Ministry of Tourism. Most group tours are all-inclusive. This
means that transportation (air and ground), hotels, some meals,
and a guide are usually provided for a flat-fee. Guided tours
are highly recommended for those with an interest in history
and culture, since tour guides can enhance the traveler's
experience by sharing their in-depth knowledge of the places
Those who wish to travel independently can
make travel arrangements in advance through a tour operator.
Many tour operators will design customized individual
itineraries in which air transportation, hotel and car rental
reservations and other services are privately arranged to
match the specifications of the client. Some tour operators
offer fly/drive packages as well, in which airfare and rental
car services are provided as a package.
Travelers can also make their own hotel and
rental car reservations. The hotel guide web site
http://www.hotelguide.com.tr/ comprehensively lists
accommodation facilities throughout Turkey. Visitors may also
choose to use the services of local travel agencies in Turkey.
These agencies can arrange car and driver mini-tours, which
are very popular in many areas, including Istanbul, Ephesus,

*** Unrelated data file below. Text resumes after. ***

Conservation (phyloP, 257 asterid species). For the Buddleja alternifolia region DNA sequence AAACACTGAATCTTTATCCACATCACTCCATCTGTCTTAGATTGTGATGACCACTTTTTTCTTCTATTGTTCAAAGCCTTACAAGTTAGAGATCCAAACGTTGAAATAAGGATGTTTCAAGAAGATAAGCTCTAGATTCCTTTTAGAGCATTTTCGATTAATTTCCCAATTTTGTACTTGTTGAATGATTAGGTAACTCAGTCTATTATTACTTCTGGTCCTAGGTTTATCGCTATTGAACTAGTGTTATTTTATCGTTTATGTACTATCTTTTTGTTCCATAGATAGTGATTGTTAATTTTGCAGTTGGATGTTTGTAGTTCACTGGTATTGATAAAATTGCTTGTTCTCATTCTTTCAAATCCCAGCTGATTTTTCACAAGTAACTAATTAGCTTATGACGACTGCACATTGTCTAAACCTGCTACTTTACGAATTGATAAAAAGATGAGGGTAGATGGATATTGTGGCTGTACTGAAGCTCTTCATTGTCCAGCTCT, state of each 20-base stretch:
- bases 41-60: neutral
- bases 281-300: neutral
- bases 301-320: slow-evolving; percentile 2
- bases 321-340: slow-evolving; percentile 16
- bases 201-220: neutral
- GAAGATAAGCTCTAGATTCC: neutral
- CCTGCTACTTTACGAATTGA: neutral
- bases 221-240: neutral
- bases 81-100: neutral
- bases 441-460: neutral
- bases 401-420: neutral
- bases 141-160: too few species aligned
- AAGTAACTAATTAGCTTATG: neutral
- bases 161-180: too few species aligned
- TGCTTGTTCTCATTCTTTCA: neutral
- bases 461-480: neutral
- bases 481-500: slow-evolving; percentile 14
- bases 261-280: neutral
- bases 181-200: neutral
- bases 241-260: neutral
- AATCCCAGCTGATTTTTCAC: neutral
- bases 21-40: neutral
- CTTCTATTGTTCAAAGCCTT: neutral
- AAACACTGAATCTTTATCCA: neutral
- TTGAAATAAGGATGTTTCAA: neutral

Antalya and Cappadocia.
Turkey is a country of diverse scenery,
climate and historical monuments, so travelers are sometimes
overwhelmed by the number of places to visit. Some 15-day
itineraries are suggested in Turkey: The Travel Directory,
published by the Ministry of Tourism. For assistance in
planning your trip or any inquiries relating to your trip
consult Turkish Tourism Information Offices throughout Turkey.
Their addresses are listed in alphabetical order on the
Turkish Ministry of Tourism's web site at
Tour operators listed in our guide, Turkey:
The Travel Directory, are Turkey specialists -- they have
extensive knowledge and experience in Turkish tourism. Some
exclusively offer trips to Turkey. Others offer trips to
Turkey in combination with other countries, such as Greece and
Italy. The companies listed in the Travel Directory can
provide a wide range of services including package tours, air
ticketing, rental car reservations, hotel reservations, day
tours, customized itineraries, guides, and more. Many
companies specialize in different areas of Turkish travel and
tourism. Almost all tours include western Turkey and focus on
historical and archeological sites. However, some tour